President Barack Obama and Congressional Democrats risk a major rift with their union allies if they decide to pay for health care reform by taxing employer-provided health benefits, according to union sources.
An alliance of unions oppose the idea, which is being considered by the Senate Finance Committee. Repealing the exclusion is a potentially rich trove of revenue that, if fully done, could pay for nearly the entire projected $1 trillion to $1.6 trillion cost of a health care overhaul.
White House officials have made clear that the president does not support the idea but they have left the door slightly ajar to accepting it if needed to seal a deal.
Obama slammed Sen. John McCain (R-Ariz.) during the presidential campaign for backing an end to the exclusion on taxation of employer-provided health benefits, and unions are warning the White House that the president must not reverse himself.
Look what happened to George [H.W.] Bush ... when he said, Read my lips, no new taxes, and then changed his mind, one union lobbyist said.
According to labor sources, union operatives used Obamas opposition to ending the exclusion to drum up support for him in union households in critical states such as Michigan, Ohio, Pennsylvania and Indiana.
Officials with the Sheet Metal Workers International Association were able to deliver to Obama older, more conservative workers and retirees who might have supported McCain because of the health tax issue, according to Vincent Panvini, director of government relations for the union. Internal union polling shows that many workers based their opposition to McCain on his support for taxing health benefits, according to one labor official.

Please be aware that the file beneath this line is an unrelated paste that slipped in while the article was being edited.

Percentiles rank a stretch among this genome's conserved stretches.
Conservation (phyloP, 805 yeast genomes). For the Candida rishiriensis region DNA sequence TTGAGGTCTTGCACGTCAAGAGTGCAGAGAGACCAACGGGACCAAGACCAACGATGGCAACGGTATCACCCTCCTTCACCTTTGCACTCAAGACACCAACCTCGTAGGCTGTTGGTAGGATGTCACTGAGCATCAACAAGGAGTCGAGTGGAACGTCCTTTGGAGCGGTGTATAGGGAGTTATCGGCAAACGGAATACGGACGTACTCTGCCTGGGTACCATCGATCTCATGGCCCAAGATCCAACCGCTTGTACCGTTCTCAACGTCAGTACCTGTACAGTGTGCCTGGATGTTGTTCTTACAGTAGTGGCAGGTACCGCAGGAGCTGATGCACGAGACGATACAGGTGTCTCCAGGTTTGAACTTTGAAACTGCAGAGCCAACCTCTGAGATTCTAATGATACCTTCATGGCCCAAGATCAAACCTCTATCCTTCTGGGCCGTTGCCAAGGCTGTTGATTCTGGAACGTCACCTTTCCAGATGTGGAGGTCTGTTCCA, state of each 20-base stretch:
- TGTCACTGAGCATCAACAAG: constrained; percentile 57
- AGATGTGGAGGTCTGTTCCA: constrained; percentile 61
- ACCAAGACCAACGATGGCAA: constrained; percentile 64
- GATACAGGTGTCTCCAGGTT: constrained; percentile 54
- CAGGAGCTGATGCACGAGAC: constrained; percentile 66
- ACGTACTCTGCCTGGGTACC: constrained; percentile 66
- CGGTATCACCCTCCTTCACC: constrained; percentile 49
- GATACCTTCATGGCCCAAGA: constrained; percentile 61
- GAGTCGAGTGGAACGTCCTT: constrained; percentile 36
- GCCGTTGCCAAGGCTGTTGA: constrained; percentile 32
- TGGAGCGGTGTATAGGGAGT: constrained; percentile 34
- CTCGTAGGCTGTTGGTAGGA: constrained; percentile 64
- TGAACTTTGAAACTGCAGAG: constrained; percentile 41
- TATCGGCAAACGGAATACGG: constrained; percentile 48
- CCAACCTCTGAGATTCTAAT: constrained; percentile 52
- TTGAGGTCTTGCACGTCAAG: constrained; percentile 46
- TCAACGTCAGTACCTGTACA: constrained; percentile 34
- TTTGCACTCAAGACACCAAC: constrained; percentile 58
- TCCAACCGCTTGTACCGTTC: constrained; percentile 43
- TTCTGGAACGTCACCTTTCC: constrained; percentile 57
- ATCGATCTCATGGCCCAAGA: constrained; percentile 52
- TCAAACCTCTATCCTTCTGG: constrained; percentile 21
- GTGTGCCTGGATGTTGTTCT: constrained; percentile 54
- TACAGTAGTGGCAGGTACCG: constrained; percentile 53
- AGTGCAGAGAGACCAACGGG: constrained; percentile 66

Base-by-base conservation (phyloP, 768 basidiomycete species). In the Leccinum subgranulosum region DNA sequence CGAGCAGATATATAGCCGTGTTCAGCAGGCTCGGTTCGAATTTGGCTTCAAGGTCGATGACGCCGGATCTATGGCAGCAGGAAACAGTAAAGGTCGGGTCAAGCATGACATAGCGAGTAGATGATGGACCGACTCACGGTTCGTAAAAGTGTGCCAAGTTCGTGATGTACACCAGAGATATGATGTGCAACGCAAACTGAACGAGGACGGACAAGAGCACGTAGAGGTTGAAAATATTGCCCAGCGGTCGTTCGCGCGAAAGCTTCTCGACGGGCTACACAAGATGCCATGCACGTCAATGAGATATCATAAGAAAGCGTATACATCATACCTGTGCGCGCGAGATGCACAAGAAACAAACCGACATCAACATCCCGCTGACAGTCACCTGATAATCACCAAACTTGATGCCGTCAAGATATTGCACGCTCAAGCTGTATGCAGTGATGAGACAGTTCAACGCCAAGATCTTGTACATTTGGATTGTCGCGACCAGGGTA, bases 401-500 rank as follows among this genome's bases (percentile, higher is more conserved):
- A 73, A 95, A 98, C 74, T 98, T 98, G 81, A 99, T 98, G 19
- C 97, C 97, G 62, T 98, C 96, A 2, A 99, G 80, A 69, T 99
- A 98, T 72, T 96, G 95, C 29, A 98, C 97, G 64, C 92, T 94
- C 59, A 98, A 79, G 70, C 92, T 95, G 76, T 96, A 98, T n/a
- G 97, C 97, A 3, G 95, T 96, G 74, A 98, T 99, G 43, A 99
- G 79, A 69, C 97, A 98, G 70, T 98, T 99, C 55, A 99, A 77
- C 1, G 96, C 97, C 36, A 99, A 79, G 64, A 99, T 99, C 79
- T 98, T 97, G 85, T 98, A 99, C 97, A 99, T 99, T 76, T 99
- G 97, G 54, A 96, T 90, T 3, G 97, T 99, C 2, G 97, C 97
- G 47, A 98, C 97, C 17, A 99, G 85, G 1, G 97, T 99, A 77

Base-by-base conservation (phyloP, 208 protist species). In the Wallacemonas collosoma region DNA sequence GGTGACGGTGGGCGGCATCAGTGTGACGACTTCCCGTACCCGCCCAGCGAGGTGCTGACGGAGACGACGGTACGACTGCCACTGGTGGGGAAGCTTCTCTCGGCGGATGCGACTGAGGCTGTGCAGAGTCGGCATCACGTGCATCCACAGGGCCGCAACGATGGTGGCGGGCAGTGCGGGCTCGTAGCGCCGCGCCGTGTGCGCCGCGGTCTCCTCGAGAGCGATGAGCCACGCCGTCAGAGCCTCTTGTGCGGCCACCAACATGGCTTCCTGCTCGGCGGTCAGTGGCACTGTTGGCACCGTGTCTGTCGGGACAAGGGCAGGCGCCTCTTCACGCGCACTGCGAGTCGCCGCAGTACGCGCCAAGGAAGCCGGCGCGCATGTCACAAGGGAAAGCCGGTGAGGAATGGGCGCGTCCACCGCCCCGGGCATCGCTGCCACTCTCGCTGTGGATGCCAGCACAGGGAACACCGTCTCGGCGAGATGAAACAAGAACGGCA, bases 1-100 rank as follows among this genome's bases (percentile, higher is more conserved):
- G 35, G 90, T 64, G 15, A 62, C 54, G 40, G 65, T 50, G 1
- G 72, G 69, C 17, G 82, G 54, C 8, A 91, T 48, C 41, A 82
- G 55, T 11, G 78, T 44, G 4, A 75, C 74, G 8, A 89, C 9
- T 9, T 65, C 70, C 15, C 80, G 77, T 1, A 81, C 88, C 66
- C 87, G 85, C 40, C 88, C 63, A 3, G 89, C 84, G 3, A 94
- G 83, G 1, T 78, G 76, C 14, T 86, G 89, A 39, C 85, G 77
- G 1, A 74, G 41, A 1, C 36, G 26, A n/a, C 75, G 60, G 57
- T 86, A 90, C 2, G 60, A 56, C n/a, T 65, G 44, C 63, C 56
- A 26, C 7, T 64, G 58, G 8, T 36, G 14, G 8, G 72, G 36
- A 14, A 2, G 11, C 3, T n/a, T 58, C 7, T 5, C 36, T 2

Sources say the White House political shop has been made well aware of union opposition to taxing health benefits, and that this may have helped drive tough statements by Vice President Joseph Biden and Health and Human Services Secretary Kathleen Sebelius over the weekend that were hostile to the idea.
Several labor officials said they expected many unions would oppose the overall health care bill if the new tax was in it as a pay-for. Many, including the AFL-CIO, find it difficult to support a measure that includes a provision many workers find so abhorrent.
About three weeks ago, Panvini and Brendan Kenney, government affairs director for the Air Line Pilots Association, decided to round up signatures for a letter to lawmakers opposing an end to the exclusion.
The response was overwhelming. Within a week, major unions such as the Communications Workers of America, the American Federation of Teachers, the International Brotherhood of Teamsters, the United Steelworkers and more than two dozen other members of the AFL-CIO and Change to Win were on the letter, which was delivered earlier this month to Senators and House Members.
On June 12, the half-million-member Laborers International Union of North America, which did not sign the initial letter, sent its own missive to Senate Finance Chairman Max Baucus (D-Mont.), stating that any plan that taxes these benefits is dead on arrival.
The AFL-CIO has not issued an official position, but union operatives say it is working behind the scenes to squash the idea.
This is a line-in-the-sand issue for the labor movement, Kenny said. If it does happen, you will see a political train wreck in two years.
Kenny noted that unions worked to scuttle the tax when it was backed by business groups seeking to avoid an employer mandate during the 1993-94 debate over President Bill Clintons health care proposals.
Many unions have already activated members to make phone calls and write letters and e-mails to Members opposing the tax. The activity will be ramped up significantly if the tax is in the bill, and it could include advertising and rallies, union sources said.
Let me tell you, it would be tremendous, Panvini said of the opposition from unions if the health benefit tax is included in the bill. You havent seen nothing yet.
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